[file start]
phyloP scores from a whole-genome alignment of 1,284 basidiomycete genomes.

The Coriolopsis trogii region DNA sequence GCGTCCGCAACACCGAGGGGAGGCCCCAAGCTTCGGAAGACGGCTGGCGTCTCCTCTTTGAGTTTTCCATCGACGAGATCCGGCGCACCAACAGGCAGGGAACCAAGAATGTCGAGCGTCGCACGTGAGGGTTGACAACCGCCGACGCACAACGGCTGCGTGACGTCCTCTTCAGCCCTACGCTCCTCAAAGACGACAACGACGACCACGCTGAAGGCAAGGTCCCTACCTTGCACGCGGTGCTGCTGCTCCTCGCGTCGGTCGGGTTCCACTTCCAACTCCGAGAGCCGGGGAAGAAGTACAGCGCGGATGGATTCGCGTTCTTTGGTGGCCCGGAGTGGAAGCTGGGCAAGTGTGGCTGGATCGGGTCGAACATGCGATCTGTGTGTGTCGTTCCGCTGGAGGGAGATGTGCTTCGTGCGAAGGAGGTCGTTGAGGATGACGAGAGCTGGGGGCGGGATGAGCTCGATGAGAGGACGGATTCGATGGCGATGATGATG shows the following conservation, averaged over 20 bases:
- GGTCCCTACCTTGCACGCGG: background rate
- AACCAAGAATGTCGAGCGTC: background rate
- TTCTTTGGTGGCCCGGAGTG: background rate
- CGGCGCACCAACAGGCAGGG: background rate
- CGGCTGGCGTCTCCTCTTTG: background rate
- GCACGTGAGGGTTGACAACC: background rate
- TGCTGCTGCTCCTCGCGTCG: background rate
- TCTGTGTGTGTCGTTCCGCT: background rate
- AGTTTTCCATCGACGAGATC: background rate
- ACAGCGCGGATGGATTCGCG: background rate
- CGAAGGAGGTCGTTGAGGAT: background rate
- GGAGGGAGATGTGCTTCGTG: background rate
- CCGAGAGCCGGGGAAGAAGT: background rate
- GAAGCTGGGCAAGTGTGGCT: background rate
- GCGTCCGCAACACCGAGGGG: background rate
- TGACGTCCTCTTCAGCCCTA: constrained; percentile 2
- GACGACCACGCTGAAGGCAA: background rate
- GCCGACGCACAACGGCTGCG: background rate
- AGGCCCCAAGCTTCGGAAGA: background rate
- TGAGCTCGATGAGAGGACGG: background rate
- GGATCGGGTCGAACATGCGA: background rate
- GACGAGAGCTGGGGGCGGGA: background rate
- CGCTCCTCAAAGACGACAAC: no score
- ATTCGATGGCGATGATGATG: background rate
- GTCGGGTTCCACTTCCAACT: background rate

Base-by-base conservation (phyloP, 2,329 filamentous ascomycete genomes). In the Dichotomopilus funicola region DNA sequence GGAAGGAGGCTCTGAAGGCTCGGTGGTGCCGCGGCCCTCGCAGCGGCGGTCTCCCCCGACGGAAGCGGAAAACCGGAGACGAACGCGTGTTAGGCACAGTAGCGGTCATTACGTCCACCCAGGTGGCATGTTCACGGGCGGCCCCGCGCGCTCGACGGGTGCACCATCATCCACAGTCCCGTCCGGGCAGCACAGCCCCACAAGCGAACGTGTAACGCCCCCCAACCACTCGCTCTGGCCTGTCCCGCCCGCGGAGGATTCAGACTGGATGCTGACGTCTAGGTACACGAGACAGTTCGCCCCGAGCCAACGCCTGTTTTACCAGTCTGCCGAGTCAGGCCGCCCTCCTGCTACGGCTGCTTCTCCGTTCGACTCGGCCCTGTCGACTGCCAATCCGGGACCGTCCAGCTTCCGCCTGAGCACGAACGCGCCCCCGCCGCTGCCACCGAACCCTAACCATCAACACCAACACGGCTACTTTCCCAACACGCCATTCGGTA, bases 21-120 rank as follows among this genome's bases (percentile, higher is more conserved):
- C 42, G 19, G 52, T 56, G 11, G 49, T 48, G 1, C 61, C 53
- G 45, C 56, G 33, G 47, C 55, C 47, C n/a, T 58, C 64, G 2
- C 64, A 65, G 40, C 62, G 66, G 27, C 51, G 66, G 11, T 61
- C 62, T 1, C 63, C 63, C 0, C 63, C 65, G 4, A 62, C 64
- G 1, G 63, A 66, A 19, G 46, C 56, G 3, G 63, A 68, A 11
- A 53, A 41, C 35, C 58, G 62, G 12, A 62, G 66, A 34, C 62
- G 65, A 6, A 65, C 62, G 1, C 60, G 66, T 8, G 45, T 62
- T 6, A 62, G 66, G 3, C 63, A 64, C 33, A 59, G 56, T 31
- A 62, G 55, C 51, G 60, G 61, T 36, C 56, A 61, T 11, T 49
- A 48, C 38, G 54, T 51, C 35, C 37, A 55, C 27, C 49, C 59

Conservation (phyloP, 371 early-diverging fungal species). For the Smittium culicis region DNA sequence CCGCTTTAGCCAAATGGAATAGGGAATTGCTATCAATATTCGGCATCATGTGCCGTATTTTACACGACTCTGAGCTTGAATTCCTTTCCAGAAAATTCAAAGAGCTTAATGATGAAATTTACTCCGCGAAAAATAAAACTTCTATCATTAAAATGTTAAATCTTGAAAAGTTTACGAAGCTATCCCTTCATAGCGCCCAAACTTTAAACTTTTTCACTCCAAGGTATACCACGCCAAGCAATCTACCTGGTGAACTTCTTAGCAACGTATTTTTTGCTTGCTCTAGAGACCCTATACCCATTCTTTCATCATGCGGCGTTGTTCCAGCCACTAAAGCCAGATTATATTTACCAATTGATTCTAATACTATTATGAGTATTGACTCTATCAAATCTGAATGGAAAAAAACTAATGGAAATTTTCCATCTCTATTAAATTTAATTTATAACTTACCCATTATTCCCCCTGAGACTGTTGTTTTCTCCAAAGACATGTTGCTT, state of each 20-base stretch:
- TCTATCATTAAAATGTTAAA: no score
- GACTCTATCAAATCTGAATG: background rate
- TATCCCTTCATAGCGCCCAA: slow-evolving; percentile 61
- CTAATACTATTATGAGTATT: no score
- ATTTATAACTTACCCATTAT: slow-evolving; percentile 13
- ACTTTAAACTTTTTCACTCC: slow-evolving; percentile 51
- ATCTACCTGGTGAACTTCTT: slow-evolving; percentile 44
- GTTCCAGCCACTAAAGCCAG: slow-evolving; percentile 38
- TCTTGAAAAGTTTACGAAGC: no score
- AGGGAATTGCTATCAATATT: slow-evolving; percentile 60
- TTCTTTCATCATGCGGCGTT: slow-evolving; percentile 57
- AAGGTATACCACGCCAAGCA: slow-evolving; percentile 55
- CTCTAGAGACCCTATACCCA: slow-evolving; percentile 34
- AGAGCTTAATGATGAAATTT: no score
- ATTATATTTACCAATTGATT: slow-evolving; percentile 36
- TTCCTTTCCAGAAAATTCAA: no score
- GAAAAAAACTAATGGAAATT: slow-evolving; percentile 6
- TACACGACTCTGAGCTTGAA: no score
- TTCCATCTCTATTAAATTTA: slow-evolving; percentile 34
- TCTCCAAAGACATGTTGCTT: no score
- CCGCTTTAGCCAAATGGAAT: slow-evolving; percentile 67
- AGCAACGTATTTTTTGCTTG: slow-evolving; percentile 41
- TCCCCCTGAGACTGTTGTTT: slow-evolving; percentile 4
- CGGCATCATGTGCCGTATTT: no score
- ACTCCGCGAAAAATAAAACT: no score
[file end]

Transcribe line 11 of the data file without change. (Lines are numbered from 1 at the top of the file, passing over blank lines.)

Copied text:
- AGTTTTCCATCGACGAGATC: background rate